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Chasing Kodachrome
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Apr 8, 2021 07:45:21   #
User ID
 
billnikon wrote:
Every camera manufacture has their own color pallet. .....................
Yes, they are all different, but shooting in RAW, I can make them all look the same, sort of.
............................

Same here, what’s different can become pretty much the same. Using both brands of SLRs, both brands of m43, and Sony, it’s not just raw that can bury the difference. My own jpg approach has a similar effect to raw. All my jpg settings produce sooc low contrast and low saturation results to somewhat extend whatever DR jpg is able to record.

This does help increase shadow and highlight data but it means *every* jpg needs PP just to be “presentable”, similar to dealing with a raw file. So, since every file must be “seasoned to taste”, and my taste is pretty consistent, there’s no real difference marking camera or lens brands ... not ignoring that the camera and lens brands are all mix-and-match due to adapters and also 3rd party SLR lenses.

But this rumor of “early digital” colors led me to borrow a low mileage D200 for a few days, and to shoot jpgs at its default settings. I discovered nothing. The pix look OK but I had no frame of reference due to never using any other cameras at default settings.

There was nothing wrong with the default jpgs from the D200, but nothing intriguing either. Therefore I didn’t set any of my own cameras back to default for comparison. I just returned the D200.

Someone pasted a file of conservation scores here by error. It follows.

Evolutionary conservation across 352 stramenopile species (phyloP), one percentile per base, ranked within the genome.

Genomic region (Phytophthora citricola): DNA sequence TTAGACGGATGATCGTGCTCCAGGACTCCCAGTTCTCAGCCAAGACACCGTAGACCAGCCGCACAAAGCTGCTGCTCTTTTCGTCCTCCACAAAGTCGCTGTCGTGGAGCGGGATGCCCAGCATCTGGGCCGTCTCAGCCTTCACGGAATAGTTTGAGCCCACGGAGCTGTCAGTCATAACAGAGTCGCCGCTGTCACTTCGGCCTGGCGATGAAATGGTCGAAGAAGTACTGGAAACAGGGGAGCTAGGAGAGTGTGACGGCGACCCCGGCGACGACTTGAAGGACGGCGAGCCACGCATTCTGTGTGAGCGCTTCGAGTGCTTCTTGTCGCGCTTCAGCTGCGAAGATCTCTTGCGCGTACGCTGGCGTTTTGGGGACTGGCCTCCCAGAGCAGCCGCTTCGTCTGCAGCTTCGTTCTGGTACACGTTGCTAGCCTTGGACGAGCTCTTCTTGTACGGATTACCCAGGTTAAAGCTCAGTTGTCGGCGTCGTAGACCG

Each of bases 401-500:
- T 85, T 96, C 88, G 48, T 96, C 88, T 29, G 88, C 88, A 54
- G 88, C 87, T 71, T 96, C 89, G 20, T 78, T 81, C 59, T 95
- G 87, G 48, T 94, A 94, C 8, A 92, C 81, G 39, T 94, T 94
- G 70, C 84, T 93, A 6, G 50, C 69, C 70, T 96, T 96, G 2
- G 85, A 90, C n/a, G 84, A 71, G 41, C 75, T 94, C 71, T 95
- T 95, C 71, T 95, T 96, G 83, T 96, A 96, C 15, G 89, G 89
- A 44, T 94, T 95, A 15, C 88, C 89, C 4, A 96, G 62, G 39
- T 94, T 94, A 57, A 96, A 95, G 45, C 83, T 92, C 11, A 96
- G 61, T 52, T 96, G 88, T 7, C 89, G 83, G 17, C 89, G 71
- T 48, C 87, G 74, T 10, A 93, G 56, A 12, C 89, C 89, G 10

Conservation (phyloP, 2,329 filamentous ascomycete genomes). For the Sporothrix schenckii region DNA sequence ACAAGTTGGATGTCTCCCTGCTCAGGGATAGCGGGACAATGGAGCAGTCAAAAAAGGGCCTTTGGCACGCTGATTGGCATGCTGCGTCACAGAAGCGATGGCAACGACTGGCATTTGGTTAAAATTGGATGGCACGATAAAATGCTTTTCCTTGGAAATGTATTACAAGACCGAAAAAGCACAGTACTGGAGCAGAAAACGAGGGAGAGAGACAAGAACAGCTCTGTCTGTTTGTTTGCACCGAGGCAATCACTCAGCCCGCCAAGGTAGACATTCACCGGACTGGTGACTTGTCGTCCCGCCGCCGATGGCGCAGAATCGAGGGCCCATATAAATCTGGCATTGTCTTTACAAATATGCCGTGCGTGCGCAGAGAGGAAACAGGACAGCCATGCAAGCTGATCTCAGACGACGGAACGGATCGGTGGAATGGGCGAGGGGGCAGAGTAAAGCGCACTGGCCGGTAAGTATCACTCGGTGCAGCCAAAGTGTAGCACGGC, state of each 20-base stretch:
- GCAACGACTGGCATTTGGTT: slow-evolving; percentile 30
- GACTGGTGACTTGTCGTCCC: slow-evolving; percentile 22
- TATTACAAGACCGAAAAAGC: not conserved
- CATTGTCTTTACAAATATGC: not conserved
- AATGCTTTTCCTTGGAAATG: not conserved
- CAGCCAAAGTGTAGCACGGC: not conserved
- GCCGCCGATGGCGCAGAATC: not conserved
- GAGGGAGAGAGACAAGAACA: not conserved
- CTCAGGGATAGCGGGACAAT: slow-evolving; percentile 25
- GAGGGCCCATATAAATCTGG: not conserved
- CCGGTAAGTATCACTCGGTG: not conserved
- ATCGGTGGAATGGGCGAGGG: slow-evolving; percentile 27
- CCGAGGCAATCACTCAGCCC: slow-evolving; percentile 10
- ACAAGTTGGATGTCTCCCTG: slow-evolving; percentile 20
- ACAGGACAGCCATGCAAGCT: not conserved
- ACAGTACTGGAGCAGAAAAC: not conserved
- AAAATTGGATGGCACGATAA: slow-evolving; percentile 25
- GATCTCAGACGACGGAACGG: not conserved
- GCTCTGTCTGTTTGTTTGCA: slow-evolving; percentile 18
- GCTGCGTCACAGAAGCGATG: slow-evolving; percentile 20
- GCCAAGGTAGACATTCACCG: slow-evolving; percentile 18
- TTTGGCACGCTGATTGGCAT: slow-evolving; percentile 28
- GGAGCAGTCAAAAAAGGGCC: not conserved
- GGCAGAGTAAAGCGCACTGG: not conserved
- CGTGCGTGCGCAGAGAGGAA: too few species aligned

Even though I could’ve owned a mint D200 for pocket money, I encountered no reason to add a big clunky SLR of very limited capability to my flock. If I had been distinctly struck by a magic color palette I could’ve kept it and worked within its limits.

I’m similarly intrigued by the tales of Sigma Merrill color, but nobody has one to lend me, and they’re not pocket money cheap.

Apr 8, 2021 07:50:50   #
yssirk123 Loc: New Jersey
 
Looking forward to your series QD. I still love the colors SOOC from my D3S, and the files are so easy to work with.

Apr 8, 2021 09:42:28   #
cameraf4 Loc: Delaware
 
quixdraw wrote:
There are all sorts of ideas and profiles and methods that turn up in a search with an eye toward post processing. Some even suggest retrieving profiles from an actual Kodachrome slide, beyond my skill set. My interest is duplicating the look largely SOOC, possibly with minimal tweaks. Thanks for your suggestion!